On October 31, 2001, a Goldman Sachs employee provided its traders with certain information about 30-year government bonds that had not yet been made public. The traders bought futures contracts for the 30-year bonds and made a lot of money when the bonds’ price rose significantly. Unfortunately, their abnormal trading practices led to an SEC investigation. The SEC filed a civil complaint in September 2003. In March of 2004, Premium Plus Partners brought a class action on behalf of traders who had short positions in the bonds on October 31, no matter when they sold. Judge Der-Yeghiayan (N.D. Ill.) denied class certification. George Tomlinson, an individual investor who held a short position on October 31, then filed suit along with four other individual investors. Judge Bucklo (N.D. Ill.) dismissed the complaint on the pleadings, concluding that the two year statute of limitations had run before the class action had been filed (during which it would have been suspended). Meanwhile, in the Premium case, Goldman Sachs made an offer of judgment for the full amount of Premium's damages plus interest. Premium accepted the offer but also wanted to continue with the suit in order to certify a class and spread its costs among other class members. The court entered judgment on the Rule 68 offer and rejected Premium's proposed plan. Tomlinson then sought to intervene as class representative. The court denied that motion. Premium appeals the order denying class certification, Tomlinson appeals the order denying his motion to intervene, and Tomlinson also appeals the order dismissing his individual suit.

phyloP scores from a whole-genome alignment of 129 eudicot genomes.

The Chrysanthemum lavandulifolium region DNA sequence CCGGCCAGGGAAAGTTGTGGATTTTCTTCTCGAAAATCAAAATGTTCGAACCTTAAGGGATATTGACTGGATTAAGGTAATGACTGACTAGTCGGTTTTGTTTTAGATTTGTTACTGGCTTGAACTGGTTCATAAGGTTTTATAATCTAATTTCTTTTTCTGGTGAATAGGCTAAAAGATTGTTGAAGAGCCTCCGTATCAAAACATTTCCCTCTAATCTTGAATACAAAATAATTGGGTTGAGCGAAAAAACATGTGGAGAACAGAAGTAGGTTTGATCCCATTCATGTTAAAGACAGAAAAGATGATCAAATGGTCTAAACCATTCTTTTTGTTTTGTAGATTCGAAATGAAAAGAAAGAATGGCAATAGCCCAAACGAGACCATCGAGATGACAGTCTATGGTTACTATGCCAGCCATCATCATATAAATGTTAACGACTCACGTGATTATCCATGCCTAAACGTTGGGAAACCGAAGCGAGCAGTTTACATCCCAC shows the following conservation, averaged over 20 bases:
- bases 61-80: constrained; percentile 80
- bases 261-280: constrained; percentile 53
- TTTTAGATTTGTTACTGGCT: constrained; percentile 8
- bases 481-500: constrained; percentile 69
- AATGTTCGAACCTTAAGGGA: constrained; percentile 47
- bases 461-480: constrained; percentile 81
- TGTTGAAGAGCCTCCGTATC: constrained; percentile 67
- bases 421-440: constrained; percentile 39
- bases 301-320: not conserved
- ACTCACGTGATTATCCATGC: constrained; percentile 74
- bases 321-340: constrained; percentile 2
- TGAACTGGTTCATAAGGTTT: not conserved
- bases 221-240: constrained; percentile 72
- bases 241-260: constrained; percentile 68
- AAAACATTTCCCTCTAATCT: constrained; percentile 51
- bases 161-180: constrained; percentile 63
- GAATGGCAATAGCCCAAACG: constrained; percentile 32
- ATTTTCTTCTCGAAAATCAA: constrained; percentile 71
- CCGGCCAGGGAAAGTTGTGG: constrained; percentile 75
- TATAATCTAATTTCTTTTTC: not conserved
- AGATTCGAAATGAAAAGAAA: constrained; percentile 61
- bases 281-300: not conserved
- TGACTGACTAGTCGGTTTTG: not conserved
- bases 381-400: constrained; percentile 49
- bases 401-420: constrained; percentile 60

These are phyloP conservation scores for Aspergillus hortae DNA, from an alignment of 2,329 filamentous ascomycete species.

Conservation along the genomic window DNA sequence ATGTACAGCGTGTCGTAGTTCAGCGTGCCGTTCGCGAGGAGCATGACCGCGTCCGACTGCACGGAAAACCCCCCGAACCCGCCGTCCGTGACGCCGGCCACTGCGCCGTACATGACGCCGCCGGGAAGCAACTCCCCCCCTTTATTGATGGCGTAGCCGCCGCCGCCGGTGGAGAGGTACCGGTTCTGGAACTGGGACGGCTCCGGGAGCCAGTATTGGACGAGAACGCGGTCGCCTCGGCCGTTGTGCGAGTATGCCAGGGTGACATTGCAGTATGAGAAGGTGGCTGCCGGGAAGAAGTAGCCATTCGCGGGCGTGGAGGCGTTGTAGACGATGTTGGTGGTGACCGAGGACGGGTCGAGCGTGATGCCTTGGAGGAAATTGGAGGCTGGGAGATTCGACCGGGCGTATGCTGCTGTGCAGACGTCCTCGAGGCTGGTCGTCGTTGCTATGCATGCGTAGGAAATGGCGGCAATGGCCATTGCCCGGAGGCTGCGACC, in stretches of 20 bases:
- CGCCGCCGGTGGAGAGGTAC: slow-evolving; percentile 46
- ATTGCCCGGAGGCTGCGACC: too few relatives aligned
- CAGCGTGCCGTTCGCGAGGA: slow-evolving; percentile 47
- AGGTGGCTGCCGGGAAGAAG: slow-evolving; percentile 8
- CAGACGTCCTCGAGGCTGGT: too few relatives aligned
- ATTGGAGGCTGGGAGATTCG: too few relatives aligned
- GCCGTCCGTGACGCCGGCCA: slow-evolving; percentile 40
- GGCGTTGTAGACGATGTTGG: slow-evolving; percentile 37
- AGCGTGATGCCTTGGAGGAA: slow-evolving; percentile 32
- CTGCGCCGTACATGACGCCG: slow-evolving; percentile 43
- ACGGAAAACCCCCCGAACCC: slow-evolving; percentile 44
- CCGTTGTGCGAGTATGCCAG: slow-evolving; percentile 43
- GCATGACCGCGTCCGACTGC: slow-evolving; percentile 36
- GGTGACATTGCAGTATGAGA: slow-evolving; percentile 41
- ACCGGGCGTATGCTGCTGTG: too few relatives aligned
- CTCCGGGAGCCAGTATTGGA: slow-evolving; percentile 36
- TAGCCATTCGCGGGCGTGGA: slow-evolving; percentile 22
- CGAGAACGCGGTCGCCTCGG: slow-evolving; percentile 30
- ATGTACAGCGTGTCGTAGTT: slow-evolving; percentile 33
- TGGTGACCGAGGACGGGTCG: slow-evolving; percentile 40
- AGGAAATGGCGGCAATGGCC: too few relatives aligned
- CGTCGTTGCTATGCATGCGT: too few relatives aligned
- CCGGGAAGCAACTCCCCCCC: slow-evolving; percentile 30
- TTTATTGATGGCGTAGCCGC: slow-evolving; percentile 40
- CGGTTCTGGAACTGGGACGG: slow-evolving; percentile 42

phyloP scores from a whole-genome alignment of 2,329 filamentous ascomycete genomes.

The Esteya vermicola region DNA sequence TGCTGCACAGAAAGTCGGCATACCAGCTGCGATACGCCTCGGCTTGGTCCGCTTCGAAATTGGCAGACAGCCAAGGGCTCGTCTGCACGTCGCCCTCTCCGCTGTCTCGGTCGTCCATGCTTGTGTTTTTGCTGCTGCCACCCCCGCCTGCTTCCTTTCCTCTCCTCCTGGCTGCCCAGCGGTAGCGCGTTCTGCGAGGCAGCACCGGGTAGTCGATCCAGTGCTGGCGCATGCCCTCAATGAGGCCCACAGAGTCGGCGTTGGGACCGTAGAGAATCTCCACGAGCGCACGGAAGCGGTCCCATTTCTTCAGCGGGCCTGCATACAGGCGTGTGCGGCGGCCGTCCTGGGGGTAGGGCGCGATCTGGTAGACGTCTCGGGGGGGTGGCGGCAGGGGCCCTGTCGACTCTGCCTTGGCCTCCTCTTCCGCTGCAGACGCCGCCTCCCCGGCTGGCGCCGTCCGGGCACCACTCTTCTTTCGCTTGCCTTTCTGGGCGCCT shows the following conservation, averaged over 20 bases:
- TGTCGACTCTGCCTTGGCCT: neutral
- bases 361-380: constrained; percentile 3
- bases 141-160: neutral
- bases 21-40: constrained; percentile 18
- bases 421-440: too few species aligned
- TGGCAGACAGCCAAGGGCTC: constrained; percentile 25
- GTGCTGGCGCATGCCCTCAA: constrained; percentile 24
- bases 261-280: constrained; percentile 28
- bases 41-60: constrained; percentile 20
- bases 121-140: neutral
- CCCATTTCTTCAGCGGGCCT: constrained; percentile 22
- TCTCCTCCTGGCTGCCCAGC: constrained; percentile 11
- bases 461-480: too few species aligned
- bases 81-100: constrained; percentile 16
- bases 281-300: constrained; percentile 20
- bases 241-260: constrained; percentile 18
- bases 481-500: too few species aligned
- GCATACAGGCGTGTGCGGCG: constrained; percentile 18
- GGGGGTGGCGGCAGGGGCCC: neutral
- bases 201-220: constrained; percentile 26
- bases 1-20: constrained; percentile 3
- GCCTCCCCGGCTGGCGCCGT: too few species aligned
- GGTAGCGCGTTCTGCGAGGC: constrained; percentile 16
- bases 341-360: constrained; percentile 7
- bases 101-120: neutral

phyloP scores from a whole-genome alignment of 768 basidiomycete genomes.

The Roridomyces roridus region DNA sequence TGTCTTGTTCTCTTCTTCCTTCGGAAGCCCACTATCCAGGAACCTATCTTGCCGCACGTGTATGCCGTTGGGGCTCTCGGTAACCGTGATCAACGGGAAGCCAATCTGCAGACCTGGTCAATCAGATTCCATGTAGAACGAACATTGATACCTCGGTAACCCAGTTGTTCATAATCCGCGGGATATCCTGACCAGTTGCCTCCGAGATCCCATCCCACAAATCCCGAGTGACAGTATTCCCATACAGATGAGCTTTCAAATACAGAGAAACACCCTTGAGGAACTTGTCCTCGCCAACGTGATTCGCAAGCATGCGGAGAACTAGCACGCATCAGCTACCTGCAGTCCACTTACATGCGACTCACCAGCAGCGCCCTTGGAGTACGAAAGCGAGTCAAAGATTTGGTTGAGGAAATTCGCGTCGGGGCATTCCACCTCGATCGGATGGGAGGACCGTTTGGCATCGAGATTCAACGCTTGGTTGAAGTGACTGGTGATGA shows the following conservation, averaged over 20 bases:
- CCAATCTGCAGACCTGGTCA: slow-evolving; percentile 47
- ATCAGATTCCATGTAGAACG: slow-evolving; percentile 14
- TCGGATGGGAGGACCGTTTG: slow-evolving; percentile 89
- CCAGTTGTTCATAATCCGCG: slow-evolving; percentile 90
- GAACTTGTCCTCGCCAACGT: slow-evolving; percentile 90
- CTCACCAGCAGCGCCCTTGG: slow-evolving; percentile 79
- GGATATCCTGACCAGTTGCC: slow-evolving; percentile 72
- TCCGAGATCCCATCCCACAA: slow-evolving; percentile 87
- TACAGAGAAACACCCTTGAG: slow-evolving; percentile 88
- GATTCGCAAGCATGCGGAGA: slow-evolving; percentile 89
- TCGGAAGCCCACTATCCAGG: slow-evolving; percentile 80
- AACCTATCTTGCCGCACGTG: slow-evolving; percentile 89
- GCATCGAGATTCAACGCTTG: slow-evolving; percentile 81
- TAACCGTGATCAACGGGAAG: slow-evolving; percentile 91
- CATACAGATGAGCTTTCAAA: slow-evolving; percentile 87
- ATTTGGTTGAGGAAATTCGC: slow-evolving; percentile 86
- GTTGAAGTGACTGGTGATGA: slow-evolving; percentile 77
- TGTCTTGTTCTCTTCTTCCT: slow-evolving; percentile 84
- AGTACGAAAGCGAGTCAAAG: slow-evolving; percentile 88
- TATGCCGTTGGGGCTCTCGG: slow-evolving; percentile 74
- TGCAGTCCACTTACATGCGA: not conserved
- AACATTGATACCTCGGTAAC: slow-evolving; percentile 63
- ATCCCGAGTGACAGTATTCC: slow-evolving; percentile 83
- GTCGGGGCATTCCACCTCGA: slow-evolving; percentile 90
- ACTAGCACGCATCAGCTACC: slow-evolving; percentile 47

In their opinion, Seventh Circuit Chief Judge Easterbrook and Judges Sykes and Tinder affirmed with a modification. The Court first addressed the individual Tomlinson appeal. On the statute of limitations question, the Court assumed that the Merck federal securities fraud rule applies to a commodities fraud case because it was more favorable to Tomlinson than the understanding of the statute under the Commodity Exchange Act. Under Merck, the statute does not begin to run until the plaintiff discovers (or could have discovered) the essential facts of the violation, including scienter. Tomlinson admits that he was aware of his injury on October 31 and learned soon thereafter that Goldman Sachs had traded on nonpublic information. The central question, then, is whether Tomlinson could have discovered that Goldman Sachs acted with scienter. The Court concluded that all the facts regarding the transactions were in the public domain well before April of 2002. The fact that Goldman Sachs denied it and that the SEC did not file until late 2003 is of no moment. The district court did not err in dismissing the individual Tomlinson suit. The Court's decision on that appeal made their analysis of Tomlinson's intervention appeal rather simple. Since he has filed and lost his individual suit, he is not even a member of a potential class, much less an effective representative of the class. The Court turned to Premium's appeal. It noted that Premium had two options: a) it could have rejected the Rule 68 offer and continued with the case, or b) it could have accepted the Rule 68 offer and keep the case alive long enough for a viable class representative to intervene and pursue the class allegations. It cannot do what it wants to do -- continue to push ahead with the case as class representative in the hopes of spreading some of its costs and increasing its net recovery. Finally, the Court did find an error in the district court's computation of interest. The court should have calculated a compound, rather than simple, interest. The Court remanded for a recalculation.